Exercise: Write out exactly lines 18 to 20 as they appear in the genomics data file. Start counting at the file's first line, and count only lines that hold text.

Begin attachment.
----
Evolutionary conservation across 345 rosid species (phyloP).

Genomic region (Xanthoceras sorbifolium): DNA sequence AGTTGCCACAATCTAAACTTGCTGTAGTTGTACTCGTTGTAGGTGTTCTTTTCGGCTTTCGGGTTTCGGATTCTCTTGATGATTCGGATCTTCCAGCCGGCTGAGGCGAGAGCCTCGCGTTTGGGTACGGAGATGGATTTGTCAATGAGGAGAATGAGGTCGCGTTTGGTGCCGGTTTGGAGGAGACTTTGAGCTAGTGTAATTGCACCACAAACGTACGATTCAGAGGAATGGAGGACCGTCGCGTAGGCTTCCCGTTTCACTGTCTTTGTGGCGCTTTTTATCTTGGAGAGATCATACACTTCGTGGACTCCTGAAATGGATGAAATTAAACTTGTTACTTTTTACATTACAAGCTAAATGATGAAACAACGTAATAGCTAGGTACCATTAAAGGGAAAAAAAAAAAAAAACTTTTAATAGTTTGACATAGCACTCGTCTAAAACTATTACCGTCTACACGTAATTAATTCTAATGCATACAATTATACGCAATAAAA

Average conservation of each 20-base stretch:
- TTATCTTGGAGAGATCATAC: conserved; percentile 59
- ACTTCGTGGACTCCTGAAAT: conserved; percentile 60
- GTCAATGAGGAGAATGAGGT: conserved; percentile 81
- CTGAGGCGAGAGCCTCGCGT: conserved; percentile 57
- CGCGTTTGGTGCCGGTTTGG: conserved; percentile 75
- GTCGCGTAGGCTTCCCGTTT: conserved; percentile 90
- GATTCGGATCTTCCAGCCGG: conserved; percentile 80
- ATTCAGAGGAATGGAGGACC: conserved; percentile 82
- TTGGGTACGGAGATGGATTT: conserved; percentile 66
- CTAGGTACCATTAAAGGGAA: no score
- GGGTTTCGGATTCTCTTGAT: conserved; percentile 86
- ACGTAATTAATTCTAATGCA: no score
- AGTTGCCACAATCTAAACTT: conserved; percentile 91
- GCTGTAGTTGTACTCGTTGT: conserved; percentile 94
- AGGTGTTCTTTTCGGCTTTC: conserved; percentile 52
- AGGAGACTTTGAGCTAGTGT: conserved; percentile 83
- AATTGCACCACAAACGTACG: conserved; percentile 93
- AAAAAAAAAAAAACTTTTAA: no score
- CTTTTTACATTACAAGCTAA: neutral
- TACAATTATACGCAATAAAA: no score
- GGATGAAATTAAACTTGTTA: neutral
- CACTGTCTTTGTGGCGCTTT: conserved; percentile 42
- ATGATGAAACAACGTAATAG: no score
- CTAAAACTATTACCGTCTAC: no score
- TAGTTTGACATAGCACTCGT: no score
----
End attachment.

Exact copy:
- AGGTGTTCTTTTCGGCTTTC: conserved; percentile 52
- AGGAGACTTTGAGCTAGTGT: conserved; percentile 83
- AATTGCACCACAAACGTACG: conserved; percentile 93